by Matt Marquardt –
At this time, the people of Mason City are faced with a tax hike due to the behavior and spending of our current council and Mayor Eric Bookmeyer.
Bookmeyer and his six lap dogs have issued a blank check policy to the chamber of commerce and have freely spent tens of thousands of dollars on projects like remodeling City Hall, Blue Zones, sculptures, and free handouts to businesses which created no jobs.
While the fat pigs eat from the public trough, the rest of us will likely pick up the bill, with the most needy in town suffering the most. The United Way can’t stuff enough food into the backpacks of the children in Mason City schools at 3 o’clock… so they can have a meal before bed.
This is what happens when people with no conscience rule; people with master’s degrees in enriching themselves and their egos at the expense of the common man.
This is what happens when the public is totally disengaged, has no care for what is taking place in their own city. The foxes now rule the hen house.
As Bookmeyer and his council march our Human Rights to the death chamber – bullying and intimidating it along the way, offering no solutions nor thought on how to save it – a favorite program of the elite continues to suck public dollars out of the bloodstream of our community with zero accountability and no proven return on investment.
Just since 2009, Mason City, Clear Lake and Cerro Gordo county have poured hundreds of thousands of dollars into an outfit called the North Iowa Corridor.
Mason City has given a total of $544,000 to the North Iowa Corridor since 2009, with a tentative budgeted amount of $105,000 in this year’s budget. This $105,000 is not on the famous “cut list” set to be discussed tonight at City Hall. We might lose a police officer, though.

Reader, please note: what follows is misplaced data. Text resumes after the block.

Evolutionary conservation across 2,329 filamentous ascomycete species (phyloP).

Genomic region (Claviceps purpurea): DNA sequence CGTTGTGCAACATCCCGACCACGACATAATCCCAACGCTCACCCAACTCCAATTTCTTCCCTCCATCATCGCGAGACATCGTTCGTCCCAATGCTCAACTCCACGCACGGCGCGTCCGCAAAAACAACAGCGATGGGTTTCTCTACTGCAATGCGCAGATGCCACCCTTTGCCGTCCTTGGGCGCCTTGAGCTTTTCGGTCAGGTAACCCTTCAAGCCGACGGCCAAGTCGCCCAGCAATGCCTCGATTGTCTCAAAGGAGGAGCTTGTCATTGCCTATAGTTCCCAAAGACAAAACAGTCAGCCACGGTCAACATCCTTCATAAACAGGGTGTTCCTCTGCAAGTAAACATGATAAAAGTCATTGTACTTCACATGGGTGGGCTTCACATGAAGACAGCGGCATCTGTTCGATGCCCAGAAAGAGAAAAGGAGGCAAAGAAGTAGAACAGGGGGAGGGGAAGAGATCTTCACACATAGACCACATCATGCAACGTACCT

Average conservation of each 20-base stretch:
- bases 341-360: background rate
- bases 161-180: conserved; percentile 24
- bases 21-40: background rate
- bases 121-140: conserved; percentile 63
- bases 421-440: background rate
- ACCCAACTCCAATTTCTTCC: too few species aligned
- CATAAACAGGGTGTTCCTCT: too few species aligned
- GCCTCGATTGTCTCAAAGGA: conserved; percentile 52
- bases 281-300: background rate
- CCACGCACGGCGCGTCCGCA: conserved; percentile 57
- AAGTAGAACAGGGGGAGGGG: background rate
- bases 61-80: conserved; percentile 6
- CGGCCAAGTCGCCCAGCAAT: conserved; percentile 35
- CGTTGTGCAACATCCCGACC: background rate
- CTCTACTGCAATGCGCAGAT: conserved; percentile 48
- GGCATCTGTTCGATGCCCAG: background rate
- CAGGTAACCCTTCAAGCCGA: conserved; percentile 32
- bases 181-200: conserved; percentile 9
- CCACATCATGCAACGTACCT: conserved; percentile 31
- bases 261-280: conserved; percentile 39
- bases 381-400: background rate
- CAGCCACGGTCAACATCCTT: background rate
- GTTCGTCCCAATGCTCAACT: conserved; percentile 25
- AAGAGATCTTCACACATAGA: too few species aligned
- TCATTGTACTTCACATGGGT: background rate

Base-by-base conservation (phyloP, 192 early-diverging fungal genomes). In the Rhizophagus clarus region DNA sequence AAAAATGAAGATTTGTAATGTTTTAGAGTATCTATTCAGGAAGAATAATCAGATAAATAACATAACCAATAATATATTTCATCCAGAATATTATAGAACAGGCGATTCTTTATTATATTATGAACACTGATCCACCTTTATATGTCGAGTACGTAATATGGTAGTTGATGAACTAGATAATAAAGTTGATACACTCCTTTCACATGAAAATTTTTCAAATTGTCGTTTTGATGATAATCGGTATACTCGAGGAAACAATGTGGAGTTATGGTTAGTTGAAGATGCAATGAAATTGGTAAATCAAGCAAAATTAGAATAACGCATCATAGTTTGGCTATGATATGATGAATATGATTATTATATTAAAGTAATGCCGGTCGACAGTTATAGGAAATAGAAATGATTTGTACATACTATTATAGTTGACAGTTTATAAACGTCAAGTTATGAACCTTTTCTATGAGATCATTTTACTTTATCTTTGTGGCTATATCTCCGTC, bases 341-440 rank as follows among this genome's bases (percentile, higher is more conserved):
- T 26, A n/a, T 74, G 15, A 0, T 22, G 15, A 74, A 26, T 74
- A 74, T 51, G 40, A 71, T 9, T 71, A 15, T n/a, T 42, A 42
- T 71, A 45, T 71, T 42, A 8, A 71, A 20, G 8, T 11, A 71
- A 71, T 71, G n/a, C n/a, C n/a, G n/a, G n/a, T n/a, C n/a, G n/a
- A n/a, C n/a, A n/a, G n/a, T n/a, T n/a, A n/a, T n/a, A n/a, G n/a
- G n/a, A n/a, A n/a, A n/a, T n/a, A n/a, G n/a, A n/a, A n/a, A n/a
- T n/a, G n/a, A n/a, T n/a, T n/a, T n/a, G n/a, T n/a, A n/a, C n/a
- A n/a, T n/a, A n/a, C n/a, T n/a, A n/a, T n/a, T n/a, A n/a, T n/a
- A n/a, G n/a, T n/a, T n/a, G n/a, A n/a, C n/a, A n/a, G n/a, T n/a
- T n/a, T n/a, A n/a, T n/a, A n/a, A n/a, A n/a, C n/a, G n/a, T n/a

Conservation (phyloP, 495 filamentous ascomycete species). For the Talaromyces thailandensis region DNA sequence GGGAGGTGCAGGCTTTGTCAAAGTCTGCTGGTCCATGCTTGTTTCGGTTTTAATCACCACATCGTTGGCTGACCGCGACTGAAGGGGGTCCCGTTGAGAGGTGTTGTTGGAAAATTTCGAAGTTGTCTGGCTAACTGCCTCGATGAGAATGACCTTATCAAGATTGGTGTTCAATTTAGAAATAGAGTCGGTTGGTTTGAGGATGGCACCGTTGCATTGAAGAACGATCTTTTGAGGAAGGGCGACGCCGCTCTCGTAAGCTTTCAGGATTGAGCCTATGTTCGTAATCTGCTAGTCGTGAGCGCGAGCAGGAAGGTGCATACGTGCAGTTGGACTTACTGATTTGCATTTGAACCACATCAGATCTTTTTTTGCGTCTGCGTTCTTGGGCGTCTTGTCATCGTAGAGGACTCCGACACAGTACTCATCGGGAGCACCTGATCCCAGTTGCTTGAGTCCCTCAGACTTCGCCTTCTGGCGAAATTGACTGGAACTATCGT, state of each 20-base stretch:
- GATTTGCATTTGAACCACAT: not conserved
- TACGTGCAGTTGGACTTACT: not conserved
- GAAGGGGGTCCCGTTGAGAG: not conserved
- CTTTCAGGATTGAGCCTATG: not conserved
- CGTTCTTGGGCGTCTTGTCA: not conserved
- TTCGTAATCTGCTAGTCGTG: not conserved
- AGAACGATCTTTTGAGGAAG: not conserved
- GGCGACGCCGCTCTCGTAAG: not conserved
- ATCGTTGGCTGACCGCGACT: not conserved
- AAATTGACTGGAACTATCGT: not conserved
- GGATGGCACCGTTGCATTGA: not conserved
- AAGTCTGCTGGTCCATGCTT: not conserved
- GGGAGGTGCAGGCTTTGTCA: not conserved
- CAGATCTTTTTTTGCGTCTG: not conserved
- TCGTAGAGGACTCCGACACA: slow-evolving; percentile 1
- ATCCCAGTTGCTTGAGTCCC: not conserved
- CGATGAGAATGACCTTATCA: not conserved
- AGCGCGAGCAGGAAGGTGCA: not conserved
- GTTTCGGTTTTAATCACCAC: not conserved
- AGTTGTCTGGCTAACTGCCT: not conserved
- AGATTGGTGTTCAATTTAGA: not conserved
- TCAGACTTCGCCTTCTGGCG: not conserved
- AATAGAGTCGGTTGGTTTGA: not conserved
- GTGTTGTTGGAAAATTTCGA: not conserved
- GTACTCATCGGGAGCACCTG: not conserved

Clear Lake has given a total of about $250,000 since 2009. It kicks in roughly $50,0000 per year according to Linda Nelson, Clear Lake’s Finance Officer. It is an automatic 20% of their hotel/motel tax receipts. The Corridor would get another $50,000 in this year’s budget.
Cerro Gordo County Budget Manager Heather Mathre says the county kicks in $50,000 each year to the Corridor. That’s $250,000 since 2009.
I asked City Administrator Brent Trout and North Iowa Corridor Director Brent Willett the following questions 3 days ago and was promptly ignored:
“Can you explain the return on investment Mason City is getting from supporting this organization? How many jobs has it brought to Mason City in the last 5 years? Why can’t most of this work be completed privately or through City Hall, or a combination? Outside of the non-compete agreement, what other accomplishments has the Corridor brought to Mason City in recent years?”
One would think that with over a million dollars in funding, the public would deserve answers to these questions, and one would also think that these men would love to talk about the successes of the Corridor… if they existed.
Perhaps Mr. Trout fears the Corridor Board, made up of bankers and construction company owners, one of his true bosses in Travis Hickey, his life master Eric Bookmeyer, and County Supervisor For Life Jay Urdahl. Oh wait, Trout is on the board, too.
As for smooth-talking Corridor Director Brent Willett – who left Fairfield, Iowa in 2011 as the “Executive Director of the Fairfield Economic Development Association and Fairfield Area Chamber of Commerce” – he has no accountability and no true success stories. Willett’s crowning achievement was set to be the ill-fated trash-to-energy plant he recruited to Mason City. That project has now been thoroughly de-bunked.
I visited the Corridor’s web site – the first tool any organization uses to attract prospective contacts. Aside from some reports that only a rocket scientist could decipher, and some railroad and highway maps of North Iowa, there is virtually nothing useful.
The Corridor is a clear duplication of Mason City’s newly-formed Development Services Department (see its mission here … and the Corridor’s here and determine for yourself). The city has the tools and personnel to accomplish anything the Corridor has failed to do and then some.
I suggest that the North Iowa Corridor face the same level of scrutiny our Human Rights has endured. It is time to look at all expenditures coming out of City Hall, and I would put the Corridor at the top of the list. It might be hard to make a case for its survival.